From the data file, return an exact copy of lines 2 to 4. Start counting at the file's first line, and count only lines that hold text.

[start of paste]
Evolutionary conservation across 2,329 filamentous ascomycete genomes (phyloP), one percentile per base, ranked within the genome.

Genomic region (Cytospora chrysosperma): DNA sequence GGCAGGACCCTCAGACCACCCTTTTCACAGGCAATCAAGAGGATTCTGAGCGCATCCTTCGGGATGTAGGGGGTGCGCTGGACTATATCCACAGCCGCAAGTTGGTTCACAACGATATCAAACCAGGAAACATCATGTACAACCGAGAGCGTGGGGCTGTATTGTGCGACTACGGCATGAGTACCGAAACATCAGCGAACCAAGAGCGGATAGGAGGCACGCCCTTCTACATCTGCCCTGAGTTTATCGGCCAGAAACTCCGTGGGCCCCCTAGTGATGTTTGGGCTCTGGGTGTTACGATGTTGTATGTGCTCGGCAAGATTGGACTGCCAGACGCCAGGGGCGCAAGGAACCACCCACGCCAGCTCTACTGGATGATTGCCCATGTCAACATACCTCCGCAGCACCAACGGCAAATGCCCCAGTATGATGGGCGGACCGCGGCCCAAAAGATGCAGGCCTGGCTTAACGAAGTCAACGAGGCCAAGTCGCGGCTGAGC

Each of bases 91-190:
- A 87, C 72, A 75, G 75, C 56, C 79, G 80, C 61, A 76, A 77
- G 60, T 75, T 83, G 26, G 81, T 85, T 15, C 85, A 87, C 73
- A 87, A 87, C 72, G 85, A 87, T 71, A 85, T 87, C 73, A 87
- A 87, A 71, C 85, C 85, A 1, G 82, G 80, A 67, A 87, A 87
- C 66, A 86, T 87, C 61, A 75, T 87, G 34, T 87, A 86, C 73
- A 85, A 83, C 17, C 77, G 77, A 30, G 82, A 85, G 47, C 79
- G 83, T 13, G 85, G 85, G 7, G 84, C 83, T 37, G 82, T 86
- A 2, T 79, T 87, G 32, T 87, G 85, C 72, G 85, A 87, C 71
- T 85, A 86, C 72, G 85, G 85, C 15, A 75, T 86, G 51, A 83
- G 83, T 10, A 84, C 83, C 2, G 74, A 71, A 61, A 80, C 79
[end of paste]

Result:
Genomic region (Cytospora chrysosperma): DNA sequence GGCAGGACCCTCAGACCACCCTTTTCACAGGCAATCAAGAGGATTCTGAGCGCATCCTTCGGGATGTAGGGGGTGCGCTGGACTATATCCACAGCCGCAAGTTGGTTCACAACGATATCAAACCAGGAAACATCATGTACAACCGAGAGCGTGGGGCTGTATTGTGCGACTACGGCATGAGTACCGAAACATCAGCGAACCAAGAGCGGATAGGAGGCACGCCCTTCTACATCTGCCCTGAGTTTATCGGCCAGAAACTCCGTGGGCCCCCTAGTGATGTTTGGGCTCTGGGTGTTACGATGTTGTATGTGCTCGGCAAGATTGGACTGCCAGACGCCAGGGGCGCAAGGAACCACCCACGCCAGCTCTACTGGATGATTGCCCATGTCAACATACCTCCGCAGCACCAACGGCAAATGCCCCAGTATGATGGGCGGACCGCGGCCCAAAAGATGCAGGCCTGGCTTAACGAAGTCAACGAGGCCAAGTCGCGGCTGAGC

Each of bases 91-190:
- A 87, C 72, A 75, G 75, C 56, C 79, G 80, C 61, A 76, A 77